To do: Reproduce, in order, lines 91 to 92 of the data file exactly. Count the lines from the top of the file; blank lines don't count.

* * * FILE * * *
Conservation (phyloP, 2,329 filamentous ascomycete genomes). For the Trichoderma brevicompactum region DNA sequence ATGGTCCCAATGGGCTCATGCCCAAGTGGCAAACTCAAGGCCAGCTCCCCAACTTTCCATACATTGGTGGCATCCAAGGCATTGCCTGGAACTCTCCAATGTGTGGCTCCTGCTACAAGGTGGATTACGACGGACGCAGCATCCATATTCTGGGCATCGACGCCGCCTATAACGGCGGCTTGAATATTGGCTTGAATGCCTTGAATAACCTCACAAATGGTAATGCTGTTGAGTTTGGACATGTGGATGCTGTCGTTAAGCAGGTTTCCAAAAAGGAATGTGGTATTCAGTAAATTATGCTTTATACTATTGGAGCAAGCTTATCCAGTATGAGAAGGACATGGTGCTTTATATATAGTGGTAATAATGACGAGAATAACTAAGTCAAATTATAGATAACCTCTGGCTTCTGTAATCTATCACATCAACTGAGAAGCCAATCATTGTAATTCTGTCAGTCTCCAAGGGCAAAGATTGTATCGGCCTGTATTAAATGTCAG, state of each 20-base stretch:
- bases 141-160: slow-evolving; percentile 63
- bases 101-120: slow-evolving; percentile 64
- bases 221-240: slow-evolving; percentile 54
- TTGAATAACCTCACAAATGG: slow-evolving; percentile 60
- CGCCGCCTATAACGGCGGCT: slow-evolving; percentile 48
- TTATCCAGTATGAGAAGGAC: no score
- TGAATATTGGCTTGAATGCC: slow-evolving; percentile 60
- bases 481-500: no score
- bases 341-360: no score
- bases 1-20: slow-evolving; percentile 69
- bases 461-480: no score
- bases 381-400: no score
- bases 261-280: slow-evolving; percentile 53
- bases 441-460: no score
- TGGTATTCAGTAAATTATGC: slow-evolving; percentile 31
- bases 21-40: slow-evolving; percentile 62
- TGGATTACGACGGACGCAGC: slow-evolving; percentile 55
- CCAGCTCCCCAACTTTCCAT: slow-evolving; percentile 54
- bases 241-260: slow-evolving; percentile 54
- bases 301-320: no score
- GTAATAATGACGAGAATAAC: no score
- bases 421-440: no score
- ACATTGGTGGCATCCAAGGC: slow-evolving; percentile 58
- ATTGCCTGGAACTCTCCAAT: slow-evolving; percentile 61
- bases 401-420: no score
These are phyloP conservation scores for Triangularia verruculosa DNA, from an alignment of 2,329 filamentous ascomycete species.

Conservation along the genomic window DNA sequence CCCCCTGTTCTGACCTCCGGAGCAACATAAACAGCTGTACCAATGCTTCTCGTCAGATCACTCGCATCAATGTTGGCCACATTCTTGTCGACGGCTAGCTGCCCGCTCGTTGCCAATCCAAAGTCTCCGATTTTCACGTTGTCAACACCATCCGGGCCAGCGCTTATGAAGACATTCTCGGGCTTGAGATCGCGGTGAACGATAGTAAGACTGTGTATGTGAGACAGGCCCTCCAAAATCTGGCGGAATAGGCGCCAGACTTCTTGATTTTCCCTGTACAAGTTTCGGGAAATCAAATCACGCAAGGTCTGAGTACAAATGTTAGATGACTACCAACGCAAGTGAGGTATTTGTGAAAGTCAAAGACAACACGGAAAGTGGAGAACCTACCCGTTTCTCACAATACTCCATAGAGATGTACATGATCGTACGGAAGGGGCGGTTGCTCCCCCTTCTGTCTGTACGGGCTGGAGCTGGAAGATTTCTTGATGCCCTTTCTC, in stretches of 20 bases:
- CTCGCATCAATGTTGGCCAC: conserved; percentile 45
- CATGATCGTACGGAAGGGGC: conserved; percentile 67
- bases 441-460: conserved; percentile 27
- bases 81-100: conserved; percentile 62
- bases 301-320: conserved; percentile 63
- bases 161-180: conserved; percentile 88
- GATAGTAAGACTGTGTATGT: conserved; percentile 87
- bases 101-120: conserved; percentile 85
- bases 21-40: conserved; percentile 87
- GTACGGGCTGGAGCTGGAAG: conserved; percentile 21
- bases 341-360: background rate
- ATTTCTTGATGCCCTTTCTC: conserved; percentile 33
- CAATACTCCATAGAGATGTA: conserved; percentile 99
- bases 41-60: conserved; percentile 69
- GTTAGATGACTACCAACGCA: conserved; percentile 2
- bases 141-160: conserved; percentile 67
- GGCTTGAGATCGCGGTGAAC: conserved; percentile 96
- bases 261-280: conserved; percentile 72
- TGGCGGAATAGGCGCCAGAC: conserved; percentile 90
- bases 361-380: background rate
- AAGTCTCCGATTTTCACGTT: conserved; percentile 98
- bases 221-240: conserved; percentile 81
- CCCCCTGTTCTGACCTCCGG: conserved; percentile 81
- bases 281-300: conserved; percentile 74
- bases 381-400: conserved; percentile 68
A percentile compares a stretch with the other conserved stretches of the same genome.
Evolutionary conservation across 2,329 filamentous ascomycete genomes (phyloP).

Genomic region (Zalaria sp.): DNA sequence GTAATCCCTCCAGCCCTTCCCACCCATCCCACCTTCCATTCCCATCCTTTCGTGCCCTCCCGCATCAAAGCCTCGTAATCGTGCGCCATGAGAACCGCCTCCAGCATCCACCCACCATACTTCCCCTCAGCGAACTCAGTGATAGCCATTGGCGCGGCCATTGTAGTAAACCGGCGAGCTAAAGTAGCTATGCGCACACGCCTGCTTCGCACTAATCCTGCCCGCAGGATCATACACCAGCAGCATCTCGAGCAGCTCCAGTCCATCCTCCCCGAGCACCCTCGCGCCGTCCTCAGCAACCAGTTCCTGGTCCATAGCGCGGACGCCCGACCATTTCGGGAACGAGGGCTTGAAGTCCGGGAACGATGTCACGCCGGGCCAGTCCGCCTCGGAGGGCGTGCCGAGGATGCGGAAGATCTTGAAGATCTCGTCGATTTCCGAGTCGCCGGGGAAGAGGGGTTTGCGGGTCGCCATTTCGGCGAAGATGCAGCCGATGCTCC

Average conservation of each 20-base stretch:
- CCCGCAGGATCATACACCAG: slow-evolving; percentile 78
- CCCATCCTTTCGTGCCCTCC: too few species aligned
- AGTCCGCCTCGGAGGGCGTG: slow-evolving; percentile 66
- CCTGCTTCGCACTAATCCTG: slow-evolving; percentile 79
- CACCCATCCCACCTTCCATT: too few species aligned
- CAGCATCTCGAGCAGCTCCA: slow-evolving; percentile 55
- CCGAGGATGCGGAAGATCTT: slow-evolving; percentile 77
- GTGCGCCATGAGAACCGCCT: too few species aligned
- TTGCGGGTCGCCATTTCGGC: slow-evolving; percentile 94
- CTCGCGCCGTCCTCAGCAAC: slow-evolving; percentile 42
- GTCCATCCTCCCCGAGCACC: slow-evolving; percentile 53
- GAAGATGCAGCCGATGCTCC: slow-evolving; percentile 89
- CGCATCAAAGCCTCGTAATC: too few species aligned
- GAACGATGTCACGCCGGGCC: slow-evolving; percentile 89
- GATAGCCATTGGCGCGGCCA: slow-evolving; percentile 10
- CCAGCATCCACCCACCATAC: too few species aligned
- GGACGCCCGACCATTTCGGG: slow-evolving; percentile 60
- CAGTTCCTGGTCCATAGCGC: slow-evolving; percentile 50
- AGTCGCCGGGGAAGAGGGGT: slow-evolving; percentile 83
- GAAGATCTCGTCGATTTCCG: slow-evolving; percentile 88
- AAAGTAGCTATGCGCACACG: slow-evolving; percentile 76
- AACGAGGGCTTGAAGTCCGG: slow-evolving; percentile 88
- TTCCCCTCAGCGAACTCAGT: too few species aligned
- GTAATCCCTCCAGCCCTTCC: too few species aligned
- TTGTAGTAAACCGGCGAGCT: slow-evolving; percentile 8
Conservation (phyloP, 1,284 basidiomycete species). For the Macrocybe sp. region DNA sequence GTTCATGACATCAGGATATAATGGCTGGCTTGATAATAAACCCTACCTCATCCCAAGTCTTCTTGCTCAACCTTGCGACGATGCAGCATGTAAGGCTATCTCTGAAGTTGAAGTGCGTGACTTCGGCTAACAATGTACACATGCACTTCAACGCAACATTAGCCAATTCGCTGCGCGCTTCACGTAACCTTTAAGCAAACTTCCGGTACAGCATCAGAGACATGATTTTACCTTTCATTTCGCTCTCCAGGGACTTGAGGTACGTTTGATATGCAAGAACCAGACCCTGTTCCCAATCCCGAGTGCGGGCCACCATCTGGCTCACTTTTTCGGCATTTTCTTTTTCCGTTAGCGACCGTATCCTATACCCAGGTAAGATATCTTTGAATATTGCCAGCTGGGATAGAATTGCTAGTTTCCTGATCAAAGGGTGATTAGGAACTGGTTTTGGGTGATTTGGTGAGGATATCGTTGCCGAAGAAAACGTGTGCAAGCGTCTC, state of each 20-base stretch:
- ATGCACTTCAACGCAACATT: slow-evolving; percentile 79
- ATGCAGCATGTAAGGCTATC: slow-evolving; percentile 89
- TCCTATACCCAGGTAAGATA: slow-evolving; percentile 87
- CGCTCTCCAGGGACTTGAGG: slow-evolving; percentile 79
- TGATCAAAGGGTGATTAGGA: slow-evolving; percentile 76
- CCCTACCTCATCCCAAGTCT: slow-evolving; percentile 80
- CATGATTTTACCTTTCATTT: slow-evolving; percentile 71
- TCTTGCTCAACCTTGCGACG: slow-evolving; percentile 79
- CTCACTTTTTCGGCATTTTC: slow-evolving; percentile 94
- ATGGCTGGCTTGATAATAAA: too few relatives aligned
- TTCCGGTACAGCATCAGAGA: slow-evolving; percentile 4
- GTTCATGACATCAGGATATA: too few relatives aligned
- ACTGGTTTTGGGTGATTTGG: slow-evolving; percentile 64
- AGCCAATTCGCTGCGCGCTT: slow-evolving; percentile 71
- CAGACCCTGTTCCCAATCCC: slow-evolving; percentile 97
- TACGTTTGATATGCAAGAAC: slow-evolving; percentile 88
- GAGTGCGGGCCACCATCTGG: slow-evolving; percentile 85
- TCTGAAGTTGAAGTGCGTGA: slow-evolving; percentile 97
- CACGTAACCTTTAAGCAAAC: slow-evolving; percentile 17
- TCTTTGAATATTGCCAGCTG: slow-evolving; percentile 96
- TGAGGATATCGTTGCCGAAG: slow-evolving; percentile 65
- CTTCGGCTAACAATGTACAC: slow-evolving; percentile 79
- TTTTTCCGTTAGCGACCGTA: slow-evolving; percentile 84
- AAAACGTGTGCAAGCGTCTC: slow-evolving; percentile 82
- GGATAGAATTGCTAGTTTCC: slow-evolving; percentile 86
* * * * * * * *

- TCTTGCTCAACCTTGCGACG: slow-evolving; percentile 79
- CTCACTTTTTCGGCATTTTC: slow-evolving; percentile 94